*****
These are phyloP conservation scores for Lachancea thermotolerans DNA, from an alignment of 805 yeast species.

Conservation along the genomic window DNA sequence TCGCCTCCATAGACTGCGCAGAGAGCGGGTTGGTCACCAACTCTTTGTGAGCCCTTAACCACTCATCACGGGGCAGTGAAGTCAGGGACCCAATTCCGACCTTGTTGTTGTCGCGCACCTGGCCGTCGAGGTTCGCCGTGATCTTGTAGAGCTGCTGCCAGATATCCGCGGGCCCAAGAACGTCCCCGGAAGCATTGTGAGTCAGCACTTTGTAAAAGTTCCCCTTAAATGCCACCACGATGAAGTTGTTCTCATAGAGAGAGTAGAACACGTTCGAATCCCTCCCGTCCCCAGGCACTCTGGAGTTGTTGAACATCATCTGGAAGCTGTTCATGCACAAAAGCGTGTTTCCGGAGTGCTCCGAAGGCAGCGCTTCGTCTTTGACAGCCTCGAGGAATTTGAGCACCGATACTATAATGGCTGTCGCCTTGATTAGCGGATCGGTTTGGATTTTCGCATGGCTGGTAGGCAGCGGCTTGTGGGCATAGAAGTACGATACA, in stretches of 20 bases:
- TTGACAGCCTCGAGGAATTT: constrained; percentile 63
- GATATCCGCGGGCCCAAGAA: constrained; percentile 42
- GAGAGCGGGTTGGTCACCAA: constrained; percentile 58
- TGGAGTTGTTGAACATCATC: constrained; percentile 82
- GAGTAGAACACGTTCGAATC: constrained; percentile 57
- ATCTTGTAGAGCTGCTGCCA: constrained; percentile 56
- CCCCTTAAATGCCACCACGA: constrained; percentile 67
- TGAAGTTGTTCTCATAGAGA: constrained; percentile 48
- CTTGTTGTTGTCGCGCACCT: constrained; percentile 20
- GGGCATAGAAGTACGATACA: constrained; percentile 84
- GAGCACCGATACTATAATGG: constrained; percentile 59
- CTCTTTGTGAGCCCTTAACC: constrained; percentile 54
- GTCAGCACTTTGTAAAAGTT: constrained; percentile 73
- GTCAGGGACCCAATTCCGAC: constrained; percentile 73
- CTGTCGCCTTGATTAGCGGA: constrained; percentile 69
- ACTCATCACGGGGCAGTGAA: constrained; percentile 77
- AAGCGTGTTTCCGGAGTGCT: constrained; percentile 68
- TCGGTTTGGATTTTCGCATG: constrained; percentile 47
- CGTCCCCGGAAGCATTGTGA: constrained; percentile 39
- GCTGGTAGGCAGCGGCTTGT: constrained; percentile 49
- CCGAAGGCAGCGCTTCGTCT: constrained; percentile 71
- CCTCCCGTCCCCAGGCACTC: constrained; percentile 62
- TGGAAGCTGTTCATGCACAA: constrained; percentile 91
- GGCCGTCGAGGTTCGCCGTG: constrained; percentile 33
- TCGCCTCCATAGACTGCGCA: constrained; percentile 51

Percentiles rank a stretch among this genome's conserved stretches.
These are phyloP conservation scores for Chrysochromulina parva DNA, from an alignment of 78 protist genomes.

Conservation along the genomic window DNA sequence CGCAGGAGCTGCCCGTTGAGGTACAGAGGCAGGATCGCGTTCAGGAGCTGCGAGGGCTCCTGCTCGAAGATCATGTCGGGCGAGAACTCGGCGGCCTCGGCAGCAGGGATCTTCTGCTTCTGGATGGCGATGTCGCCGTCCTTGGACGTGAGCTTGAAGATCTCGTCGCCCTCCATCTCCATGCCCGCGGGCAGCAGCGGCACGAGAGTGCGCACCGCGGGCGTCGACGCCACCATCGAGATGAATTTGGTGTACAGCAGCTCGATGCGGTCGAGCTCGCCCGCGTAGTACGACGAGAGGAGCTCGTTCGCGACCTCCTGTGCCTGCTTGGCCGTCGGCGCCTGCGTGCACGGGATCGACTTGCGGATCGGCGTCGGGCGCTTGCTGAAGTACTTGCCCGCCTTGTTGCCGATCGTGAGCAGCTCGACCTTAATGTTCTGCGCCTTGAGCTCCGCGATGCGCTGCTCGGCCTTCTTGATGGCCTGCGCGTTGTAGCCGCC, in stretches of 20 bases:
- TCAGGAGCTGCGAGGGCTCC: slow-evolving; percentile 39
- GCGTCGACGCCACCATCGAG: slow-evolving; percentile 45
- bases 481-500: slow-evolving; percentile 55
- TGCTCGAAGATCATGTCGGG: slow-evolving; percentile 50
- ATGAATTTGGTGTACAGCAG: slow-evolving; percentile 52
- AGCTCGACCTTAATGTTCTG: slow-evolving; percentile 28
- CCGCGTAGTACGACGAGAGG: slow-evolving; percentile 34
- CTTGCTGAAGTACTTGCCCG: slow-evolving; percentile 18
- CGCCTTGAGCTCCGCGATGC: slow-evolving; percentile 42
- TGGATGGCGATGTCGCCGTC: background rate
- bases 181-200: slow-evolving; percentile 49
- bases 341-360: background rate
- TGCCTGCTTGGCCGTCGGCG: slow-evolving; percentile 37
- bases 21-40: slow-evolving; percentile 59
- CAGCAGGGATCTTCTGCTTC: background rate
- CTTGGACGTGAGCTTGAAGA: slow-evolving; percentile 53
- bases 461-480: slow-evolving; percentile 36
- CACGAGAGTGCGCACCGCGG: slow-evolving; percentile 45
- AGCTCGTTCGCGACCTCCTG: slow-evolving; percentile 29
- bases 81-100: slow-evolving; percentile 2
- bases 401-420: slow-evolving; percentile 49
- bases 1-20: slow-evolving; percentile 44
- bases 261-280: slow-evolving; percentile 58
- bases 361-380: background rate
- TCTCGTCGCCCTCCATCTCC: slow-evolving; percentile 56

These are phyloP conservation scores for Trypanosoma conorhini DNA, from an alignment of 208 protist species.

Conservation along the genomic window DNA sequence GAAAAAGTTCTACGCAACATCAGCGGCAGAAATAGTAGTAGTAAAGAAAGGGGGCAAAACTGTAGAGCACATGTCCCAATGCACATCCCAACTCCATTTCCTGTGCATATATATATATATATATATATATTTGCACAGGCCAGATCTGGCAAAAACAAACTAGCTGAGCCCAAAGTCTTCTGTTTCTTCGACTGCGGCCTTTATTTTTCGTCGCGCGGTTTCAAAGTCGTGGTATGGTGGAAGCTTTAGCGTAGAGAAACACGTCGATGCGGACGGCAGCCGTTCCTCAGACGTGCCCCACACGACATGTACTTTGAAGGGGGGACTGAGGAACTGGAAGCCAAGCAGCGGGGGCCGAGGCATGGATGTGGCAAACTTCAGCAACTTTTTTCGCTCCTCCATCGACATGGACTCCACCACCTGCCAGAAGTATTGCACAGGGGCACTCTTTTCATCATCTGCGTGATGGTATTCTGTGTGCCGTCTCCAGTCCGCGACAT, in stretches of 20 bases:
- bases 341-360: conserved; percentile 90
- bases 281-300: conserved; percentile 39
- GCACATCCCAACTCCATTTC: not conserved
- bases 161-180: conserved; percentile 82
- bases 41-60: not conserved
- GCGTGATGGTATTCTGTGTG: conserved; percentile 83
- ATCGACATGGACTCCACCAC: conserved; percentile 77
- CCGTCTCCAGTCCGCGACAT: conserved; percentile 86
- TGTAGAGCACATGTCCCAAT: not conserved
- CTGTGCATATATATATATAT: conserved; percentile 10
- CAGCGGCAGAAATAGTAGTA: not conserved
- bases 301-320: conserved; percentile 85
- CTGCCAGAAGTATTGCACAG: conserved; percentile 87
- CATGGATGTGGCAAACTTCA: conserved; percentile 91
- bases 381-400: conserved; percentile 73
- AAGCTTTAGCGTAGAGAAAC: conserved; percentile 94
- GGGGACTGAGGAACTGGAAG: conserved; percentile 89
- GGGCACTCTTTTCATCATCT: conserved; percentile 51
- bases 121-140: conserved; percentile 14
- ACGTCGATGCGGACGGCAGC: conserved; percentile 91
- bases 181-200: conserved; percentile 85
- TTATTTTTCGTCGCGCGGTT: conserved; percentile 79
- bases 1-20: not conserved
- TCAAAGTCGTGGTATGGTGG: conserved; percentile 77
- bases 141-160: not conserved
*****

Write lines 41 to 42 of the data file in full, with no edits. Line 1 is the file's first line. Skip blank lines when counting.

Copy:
- bases 181-200: slow-evolving; percentile 49
- bases 341-360: background rate